If we had such prayers, they failed in the end. By five hundred generations ago, not only was our species without direct competition, we even had either incorporated or extinguished (intentionally or otherwise) any last remains of neanderthalensis, denisovans, florensis, and other flickering wisps of cousin species in our genus. For the first time, humanity stretched from the tip of South America to the Arctic circle. And for the first time in our history, we were alone. It was only us. As the generations rolled on, the idea of another kind of humanity, striving for supremacy, became only an idea rooted in mythology. We were human, and we were Supreme.

We might still fear the lion at night, and the snake during the day. But we knew we could hunt down and kill the lions, and crush the head of the snake. They might kill some of us, but they would never kill all of us. The spirit of the Tiger or the Leopard was revered and feared– but in the end we would wear their skins on our backs and their teeth around our necks.

Microorganisms, however, could rightly have given us pause. A plague of some type of bacteria or virus could wipe out entire people groups. Well after the advent of agriculture, entire nations and dynasties could crumble under these invisible threats. The fear of these unknown tiny living things, who, in their own, way, were struggling to survive and thrive, deeply embedded itself into our theology. The judgment of God was never more feared by many people than when terrible, boil-infested death raged through every home and family.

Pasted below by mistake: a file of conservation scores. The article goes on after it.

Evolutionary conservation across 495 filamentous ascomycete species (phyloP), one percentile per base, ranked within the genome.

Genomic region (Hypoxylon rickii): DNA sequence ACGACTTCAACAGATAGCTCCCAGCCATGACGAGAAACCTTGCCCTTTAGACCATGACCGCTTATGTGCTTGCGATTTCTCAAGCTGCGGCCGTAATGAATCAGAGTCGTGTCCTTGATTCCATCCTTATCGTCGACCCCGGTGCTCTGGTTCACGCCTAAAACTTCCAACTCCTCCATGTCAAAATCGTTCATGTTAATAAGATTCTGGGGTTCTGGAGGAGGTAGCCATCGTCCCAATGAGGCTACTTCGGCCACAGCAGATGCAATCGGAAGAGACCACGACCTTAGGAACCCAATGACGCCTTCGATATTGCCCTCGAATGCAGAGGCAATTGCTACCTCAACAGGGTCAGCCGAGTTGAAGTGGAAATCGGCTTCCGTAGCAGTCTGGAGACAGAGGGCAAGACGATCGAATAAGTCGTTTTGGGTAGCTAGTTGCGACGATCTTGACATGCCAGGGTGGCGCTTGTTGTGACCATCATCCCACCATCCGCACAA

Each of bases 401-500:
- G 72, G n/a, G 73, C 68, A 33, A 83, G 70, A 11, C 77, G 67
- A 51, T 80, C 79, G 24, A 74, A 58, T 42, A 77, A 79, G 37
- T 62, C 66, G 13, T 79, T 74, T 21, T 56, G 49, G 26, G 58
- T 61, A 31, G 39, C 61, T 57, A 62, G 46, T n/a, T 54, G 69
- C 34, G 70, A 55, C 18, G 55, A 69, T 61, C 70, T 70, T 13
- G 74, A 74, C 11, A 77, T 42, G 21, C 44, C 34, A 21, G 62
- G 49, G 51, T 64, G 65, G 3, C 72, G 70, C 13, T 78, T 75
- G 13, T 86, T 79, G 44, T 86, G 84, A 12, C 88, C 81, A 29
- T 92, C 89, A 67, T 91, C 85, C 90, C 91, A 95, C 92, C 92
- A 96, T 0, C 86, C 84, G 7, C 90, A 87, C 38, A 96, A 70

We are still wiping out the remains of some of the most terrible diseases. Yet there is only a  miniscule threat of existential crisis caused by natural infection. The Ebola and HIV and malaria and tuberculosis epidemics are terrible, and take away children from parents. Yet from a broader point of view, they do not even reverse population growth in their hardest-hit areas. They are more like the tigers in the dark– feared and respected, but in the end we know that we will survive and many of them will not.

Our ancestors deserve our admiration. They drove back the shadows of fear, gave life to their children, and made a way for us and our families to live and flourish. They gave us the security of being free from oppression by any other species. Billions have lived and died for this goal that is now within our reach.

Yet in the last three generations we have begun to approach another inflection point of supremacy– the ability to entirely sterilize biological life from our planet. We already, at the height of the Cold War, (arguably) had the ability to use atomic weapons to vaporize a large quantity of life, and create atmospheric effects that could lead to the extinction of large portions of medium-sized vertebrate life. Our family of life, like no other group of living things, has had the ability to intentionally create a mass extinction event not seen for hundreds of millions of years.

What was once a yearning for survival and success thousands of generations ago has become an increasingly inescapable empirical reality. In the Hebrew account of creation, God speaks, to “make humanity in our image, in our likeness, so that they may rule over the fish in the sea and the birds in the sky, over the big mammals on the ground and over everything that crawls over the surface of the earth.” If ability to control and destroy are equal to rule, then we are very close to making this scripture come true. Humanity has overwhelming supremacy over other life on this planet, and that influence is only growing.

I could stop there, and that would be interesting enough. But if we can learn something from trying to glimpse five thousand generations in the past, we can also learn something from trying to peer five thousand generations in the future.